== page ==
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As body mass index increases, blood pressure may as well

Jue, 08/16/2018 - 22:00
Body mass index is positively associated with blood pressure, according to the ongoing study of 1.7 million Chinese men and women being conducted by researchers at the Yale Center for Outcomes Research and Evaluation (CORE) and in China. These findings appear in the Aug. 17 issue of JAMA Network Open.

Particulate pollution's impact varies greatly depending on where it originated

Jue, 08/16/2018 - 22:00
Aerosols are tiny particles that are spewed into the atmosphere by human activities, including burning coal and wood. They have negative effects on air quality -- damaging human health and agricultural productivity. New work from Carnegie's Geeta Persad and Ken Caldeira demonstrates that the impact these fine particles have on the climate varies greatly depending on where they were released.

Study confirms truth behind 'Darwin's moth'

Jue, 08/16/2018 - 22:00
Scientists have revisited -- and confirmed -- one of the most famous textbook examples of evolution in action.

Coal miners at growing risk of developing debilitating, deadly lung fibrosis

Jue, 08/16/2018 - 22:00
The number of cases of progressive massive fibrosis (PMF) among US coal miners has risen during the past two decades, even as the number of coal miners has declined, according to new research published online in the Annals of the American Thoracic Society.

Statins associated with improvement of rare lung disease

Mié, 08/15/2018 - 22:00
Researchers have found that cholesterol-lowering statins may improve the conditions of people with a rare lung disease called autoimmune pulmonary alveolar proteinosis. The research also suggested that two new tests could help diagnose the condition.

MSU plant sciences faculty part of international discovery in wheat genome sequence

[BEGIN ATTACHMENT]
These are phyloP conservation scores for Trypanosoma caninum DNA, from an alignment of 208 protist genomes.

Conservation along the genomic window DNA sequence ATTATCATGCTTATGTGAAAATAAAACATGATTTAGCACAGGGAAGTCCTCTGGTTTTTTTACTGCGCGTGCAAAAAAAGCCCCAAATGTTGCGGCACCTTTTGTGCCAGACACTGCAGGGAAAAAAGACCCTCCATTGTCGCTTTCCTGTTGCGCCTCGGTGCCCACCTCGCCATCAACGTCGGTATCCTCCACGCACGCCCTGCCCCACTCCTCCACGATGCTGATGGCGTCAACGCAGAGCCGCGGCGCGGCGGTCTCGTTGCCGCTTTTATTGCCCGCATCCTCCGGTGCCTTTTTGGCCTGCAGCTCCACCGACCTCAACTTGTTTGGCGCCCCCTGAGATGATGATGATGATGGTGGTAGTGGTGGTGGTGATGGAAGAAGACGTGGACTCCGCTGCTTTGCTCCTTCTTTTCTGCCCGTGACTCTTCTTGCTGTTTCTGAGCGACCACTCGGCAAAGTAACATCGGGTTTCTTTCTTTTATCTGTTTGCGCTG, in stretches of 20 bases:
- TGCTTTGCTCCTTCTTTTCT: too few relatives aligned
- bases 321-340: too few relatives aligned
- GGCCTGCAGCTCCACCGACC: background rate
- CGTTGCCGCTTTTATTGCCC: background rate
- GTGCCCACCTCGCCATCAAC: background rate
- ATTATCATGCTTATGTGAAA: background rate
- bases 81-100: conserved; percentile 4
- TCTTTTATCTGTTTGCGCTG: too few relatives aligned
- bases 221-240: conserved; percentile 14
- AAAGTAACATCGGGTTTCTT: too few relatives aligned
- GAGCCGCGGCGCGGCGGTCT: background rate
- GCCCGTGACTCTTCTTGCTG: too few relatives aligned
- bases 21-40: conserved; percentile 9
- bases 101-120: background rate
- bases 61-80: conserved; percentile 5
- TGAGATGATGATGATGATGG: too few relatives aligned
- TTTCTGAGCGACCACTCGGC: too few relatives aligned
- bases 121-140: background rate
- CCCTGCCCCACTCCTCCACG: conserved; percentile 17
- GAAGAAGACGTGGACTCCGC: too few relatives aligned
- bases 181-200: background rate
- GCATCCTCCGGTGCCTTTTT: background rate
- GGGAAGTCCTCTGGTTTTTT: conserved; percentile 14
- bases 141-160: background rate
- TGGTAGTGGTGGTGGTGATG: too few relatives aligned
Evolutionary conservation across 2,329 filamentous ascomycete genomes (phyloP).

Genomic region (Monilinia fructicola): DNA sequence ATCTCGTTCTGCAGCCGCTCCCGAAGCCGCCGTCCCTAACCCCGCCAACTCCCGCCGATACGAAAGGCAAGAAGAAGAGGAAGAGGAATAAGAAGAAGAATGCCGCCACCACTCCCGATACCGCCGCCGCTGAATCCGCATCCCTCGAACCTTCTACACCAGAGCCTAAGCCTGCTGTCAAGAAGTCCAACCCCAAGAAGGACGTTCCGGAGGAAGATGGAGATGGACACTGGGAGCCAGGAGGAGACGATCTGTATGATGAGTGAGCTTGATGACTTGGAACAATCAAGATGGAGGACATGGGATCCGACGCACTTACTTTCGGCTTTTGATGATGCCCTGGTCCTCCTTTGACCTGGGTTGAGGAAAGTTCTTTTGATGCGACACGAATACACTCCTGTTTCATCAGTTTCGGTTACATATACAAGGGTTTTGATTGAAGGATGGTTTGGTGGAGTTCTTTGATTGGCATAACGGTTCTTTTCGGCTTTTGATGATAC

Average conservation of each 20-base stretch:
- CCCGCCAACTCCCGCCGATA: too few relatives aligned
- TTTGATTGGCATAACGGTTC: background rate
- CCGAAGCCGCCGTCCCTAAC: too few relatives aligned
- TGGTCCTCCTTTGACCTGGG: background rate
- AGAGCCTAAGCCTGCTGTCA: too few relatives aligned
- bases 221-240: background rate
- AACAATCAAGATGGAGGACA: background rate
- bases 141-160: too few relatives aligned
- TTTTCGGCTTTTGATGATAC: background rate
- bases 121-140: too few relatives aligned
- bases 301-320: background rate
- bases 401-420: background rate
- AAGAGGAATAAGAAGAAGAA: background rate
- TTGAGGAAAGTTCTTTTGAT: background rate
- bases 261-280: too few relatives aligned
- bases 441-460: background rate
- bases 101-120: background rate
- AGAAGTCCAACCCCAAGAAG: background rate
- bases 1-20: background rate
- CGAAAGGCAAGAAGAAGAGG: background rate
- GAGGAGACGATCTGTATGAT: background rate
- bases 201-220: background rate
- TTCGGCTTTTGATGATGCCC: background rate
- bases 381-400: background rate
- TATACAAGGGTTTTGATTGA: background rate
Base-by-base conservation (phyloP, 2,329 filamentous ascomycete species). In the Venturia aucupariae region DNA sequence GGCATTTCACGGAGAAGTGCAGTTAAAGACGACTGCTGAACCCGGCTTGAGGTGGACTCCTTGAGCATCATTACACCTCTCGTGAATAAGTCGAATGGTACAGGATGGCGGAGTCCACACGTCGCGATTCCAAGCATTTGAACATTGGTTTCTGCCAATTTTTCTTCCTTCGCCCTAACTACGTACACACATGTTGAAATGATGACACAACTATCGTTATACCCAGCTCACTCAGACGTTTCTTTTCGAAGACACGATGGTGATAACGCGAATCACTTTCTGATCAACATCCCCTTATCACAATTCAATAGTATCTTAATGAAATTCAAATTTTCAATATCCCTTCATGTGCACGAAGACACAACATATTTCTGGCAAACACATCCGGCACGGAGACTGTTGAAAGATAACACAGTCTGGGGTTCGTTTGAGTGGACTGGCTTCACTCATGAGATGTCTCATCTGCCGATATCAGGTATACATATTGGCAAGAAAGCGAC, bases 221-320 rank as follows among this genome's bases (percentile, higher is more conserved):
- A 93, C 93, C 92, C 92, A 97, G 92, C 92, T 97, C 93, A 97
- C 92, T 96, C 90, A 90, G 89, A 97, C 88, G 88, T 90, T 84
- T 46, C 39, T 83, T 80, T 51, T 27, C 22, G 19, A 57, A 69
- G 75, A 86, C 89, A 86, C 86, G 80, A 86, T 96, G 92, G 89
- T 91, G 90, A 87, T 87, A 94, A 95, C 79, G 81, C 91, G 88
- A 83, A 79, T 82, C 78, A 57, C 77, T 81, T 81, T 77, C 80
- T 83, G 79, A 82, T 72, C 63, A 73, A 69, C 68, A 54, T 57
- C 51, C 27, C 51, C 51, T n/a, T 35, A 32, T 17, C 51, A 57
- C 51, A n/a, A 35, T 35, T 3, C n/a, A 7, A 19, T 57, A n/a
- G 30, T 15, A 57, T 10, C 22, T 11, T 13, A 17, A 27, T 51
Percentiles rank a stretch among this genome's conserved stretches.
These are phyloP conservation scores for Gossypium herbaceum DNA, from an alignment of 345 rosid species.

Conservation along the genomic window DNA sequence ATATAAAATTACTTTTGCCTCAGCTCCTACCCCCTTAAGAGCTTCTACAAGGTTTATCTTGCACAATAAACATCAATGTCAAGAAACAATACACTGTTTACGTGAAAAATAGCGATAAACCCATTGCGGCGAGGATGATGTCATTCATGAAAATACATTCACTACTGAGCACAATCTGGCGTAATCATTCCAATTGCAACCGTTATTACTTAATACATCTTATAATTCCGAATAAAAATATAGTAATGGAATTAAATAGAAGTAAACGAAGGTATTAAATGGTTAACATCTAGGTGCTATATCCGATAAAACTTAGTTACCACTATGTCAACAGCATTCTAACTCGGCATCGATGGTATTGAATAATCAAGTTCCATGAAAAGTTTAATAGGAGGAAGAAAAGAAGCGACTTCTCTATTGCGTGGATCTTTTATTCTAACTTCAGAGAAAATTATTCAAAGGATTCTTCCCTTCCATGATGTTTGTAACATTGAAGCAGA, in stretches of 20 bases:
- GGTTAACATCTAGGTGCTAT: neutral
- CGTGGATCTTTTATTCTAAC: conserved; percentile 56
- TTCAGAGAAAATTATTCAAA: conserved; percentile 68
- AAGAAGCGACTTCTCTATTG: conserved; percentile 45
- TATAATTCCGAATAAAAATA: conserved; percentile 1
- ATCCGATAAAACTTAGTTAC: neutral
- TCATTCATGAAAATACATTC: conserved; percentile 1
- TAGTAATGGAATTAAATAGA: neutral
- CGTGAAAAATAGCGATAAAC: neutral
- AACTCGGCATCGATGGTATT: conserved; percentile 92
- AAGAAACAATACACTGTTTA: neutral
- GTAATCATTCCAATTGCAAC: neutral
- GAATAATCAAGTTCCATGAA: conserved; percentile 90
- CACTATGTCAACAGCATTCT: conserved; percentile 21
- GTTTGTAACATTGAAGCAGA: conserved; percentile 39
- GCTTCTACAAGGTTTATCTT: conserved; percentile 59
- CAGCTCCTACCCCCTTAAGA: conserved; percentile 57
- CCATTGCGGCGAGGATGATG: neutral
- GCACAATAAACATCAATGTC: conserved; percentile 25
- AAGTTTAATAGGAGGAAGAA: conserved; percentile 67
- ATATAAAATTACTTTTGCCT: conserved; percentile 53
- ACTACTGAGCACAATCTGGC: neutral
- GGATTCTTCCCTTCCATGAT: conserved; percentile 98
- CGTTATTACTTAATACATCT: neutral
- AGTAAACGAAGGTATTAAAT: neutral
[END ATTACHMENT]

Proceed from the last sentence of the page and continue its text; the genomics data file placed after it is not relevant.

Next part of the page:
Mié, 08/15/2018 - 22:00
Hikmet Budak, Winifred Asbjornson Plant Sciences Chair, is one of 200 international scientists who co-published an article this week detailing the description of the genome of bread wheat. The implications of the publication include greater food security.

Scientists discover why some people with brain markers of Alzheimer's have no dementia

Mié, 08/15/2018 - 22:00
A new study from The University of Texas Medical Branch at Galveston has uncovered why some people that have brain markers of Alzheimer's never develop the classic dementia that others do. The study is now available in the Journal of Alzheimer's Disease.

Microfossils, possibly world's oldest, had biological characteristics

Mié, 08/15/2018 - 22:00
Scientists have confirmed that the 3.4 billion year old Strelley Pool microfossils had chemical characteristics similar to modern bacteria. This all but confirms their biological origin and ranks them amongst the world's oldest microfossils. The work is presented at the Goldschmidt geochemistry conference in Boston, with simultaneous publication in the peer-reviewed journal Geochemical Perspectives Letters.

The Lancet Public Health: Moderate carbohydrate intake may be best for health

Mié, 08/15/2018 - 22:00
Low-carb diets that replace carbohydrates with proteins and fats from plant sources associated with lower risk of mortality compared to those that replace carbohydrates with proteins and fat from animal sources.

Astronomers identify some of the oldest galaxies in the universe